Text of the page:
Full-length ATP7B reconstituted through protein trans-splicing corrects Wilson disease in mice
Authors: Agnese Padula, Raffaella Petruzzelli, Sasha A.Philbert, Stephanie J.Church, Federica Esposito, Severo Campione, Marcello Monti, Filomena Capolongo, Claudia Perna, Edoardo Nusco, Hartmut H.Schmidt, Alberto Auricchio, Garth J.S.Cooper, Roman Polishchuk, Pasquale Piccolo
Sources: Molecular Therapy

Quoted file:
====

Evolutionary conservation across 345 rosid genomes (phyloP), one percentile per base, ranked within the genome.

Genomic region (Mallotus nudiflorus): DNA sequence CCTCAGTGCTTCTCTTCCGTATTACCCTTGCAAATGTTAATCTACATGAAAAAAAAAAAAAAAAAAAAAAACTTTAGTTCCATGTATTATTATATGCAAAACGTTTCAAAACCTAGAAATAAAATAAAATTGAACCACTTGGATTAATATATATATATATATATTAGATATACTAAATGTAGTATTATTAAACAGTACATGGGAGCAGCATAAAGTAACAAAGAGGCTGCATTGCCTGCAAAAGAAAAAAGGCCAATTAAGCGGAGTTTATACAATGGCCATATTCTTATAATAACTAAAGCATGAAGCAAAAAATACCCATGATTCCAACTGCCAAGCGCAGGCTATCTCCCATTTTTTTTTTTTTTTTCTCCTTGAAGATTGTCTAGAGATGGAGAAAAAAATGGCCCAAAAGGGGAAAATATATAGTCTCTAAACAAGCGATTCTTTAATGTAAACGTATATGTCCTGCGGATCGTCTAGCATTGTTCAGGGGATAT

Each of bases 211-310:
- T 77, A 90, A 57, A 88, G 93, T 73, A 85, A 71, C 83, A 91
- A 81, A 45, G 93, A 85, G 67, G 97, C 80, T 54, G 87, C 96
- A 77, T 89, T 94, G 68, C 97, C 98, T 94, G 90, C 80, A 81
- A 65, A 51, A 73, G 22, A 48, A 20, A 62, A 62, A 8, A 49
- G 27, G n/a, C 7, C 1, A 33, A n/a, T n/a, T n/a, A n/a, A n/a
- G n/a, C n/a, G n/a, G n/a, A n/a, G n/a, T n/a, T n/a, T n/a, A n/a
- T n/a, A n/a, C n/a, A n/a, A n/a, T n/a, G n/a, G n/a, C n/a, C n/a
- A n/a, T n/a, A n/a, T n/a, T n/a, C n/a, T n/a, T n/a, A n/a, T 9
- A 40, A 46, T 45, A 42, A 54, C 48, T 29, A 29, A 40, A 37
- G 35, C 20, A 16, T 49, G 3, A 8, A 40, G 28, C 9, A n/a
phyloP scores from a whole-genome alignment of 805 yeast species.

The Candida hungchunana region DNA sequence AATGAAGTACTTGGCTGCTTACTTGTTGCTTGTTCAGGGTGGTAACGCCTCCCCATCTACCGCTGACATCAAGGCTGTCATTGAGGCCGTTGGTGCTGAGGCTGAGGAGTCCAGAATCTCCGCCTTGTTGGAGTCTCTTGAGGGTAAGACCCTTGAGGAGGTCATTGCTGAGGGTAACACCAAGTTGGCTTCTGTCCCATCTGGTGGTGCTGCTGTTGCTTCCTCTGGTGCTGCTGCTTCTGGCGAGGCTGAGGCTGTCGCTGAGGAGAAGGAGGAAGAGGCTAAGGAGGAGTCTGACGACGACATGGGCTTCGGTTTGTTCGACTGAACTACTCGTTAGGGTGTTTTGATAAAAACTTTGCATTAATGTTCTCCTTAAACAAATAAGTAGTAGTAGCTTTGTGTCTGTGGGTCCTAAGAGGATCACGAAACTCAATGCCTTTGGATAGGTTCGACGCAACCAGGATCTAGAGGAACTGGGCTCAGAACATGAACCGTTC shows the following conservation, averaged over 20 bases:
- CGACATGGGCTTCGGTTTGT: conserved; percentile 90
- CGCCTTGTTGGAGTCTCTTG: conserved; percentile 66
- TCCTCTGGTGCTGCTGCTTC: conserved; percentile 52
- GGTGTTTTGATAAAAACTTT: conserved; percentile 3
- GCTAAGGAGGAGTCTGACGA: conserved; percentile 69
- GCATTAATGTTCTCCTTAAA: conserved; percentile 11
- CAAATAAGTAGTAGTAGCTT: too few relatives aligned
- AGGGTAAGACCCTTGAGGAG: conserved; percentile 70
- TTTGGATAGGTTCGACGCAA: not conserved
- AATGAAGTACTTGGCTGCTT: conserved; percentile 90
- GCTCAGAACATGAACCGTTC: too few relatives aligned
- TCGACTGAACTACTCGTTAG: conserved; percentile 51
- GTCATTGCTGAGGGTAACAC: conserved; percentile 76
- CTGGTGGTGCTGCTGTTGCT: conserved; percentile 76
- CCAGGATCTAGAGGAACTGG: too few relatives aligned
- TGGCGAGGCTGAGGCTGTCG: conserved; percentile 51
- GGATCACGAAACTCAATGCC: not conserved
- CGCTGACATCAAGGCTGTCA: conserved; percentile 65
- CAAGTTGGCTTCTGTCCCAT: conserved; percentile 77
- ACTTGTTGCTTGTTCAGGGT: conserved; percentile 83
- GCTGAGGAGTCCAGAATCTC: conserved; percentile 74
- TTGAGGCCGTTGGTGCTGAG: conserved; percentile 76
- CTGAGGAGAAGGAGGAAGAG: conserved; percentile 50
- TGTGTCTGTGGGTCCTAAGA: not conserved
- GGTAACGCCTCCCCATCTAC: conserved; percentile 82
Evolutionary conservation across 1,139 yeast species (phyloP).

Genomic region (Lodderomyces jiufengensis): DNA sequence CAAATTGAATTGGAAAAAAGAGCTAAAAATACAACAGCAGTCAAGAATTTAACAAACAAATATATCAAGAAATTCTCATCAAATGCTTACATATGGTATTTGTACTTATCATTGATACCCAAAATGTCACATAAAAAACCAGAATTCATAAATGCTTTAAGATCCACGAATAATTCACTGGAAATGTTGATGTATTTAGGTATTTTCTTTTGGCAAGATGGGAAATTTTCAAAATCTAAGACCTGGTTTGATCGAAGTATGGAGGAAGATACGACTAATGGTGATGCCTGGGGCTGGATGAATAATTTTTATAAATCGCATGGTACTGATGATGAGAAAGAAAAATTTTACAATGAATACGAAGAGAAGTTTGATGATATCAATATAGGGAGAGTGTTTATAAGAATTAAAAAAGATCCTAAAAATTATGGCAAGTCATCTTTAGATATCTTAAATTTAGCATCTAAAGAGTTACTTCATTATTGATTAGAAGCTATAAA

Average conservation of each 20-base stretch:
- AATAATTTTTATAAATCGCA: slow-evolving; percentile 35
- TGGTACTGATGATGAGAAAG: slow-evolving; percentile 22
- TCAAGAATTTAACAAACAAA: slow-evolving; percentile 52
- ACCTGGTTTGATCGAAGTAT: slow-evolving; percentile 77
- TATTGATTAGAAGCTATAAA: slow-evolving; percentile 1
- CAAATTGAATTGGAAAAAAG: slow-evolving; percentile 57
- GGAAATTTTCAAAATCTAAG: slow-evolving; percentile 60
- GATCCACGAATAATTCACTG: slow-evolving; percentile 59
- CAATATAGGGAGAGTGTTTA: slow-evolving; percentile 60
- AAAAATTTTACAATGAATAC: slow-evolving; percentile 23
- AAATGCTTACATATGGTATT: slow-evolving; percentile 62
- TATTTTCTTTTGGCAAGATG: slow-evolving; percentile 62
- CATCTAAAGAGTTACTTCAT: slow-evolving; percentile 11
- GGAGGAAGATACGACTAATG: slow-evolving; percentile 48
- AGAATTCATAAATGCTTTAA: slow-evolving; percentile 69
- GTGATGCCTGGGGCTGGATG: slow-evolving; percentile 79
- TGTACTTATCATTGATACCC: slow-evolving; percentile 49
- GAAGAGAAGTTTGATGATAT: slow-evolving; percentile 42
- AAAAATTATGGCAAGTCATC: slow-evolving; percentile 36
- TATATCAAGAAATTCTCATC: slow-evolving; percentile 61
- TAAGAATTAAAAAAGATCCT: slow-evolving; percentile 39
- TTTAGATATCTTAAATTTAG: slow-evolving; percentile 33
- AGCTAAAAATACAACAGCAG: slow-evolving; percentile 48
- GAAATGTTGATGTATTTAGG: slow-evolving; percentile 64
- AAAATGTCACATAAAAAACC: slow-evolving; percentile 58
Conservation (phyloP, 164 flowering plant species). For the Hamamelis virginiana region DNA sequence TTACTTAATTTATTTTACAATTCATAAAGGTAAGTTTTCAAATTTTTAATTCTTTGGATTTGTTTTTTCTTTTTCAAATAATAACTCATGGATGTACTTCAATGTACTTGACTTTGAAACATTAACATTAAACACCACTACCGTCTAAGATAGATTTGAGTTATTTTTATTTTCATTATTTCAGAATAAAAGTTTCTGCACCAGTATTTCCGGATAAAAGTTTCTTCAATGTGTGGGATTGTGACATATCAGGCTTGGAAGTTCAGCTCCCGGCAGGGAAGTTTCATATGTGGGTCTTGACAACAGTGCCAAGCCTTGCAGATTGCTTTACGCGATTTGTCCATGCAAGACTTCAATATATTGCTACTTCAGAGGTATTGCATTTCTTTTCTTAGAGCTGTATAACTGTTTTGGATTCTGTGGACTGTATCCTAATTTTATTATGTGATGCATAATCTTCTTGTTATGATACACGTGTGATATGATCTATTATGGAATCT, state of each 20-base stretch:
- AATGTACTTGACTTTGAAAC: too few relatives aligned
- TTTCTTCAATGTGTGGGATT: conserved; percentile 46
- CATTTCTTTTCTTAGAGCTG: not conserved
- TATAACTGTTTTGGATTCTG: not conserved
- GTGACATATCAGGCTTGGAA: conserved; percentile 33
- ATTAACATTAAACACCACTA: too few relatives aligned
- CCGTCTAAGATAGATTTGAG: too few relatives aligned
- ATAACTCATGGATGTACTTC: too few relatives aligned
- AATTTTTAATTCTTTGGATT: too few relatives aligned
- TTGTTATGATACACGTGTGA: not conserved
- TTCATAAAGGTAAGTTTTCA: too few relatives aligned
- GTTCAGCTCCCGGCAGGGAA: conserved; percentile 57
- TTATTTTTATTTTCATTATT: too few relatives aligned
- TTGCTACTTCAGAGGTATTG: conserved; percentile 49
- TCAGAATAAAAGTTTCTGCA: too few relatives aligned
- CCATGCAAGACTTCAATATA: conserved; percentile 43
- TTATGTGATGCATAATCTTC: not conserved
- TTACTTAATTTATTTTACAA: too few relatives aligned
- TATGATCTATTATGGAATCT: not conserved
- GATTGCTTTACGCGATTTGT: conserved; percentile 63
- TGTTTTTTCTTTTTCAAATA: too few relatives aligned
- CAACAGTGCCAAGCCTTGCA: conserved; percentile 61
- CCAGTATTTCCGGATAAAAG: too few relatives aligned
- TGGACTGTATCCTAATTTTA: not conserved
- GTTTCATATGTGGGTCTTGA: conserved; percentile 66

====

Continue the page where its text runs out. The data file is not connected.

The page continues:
Wilson disease (WD) is a genetic disorder of copper homeostasis, caused by deficiency of the copper transporter ATP7B. Gene therapy with recombinant adeno-associated vectors (AAV) holds promises for WD treatment. However, the full-length human ATP7B gene exceeds the limited AAV cargo capacity, hampering the applicability of AAV in this disease context. To overcome this limitation, we designed a dual AAV vector approach using split intein technology. Split inteins catalyze seamless ligation of two separate polypeptides in a highly specific manner. We selected a DnaE intein from Nostoc punctiforme (Npu) that recognizes a specific tripeptide in the human ATP7B coding sequence. We generated two AAVs expressing either the 5′-half of a codon-optimized human ATP7B cDNA followed by the N-terminal Npu DnaE intein or the C-terminal Npu DnaE intein followed by the 3′-half of ATP7B cDNA, under the control of a liver-specific promoter. Intravenous co-injection of the two vectors in wild-type and Atp7b−/− mice resulted in efficient reconstitution of full-length ATP7B protein in the liver. Moreover, Atp7b−/− mice treated with intein-ATP7B vectors were protected from liver damage and showed improvements in copper homeostasis. Taken together, these data demonstrate the efficacy of split intein technology to drive the reconstitution of full-length human ATP7B and to rescue copper-mediated liver damage in Atp7b−/− mice, paving the way to the development of a new gene therapy approach for WD.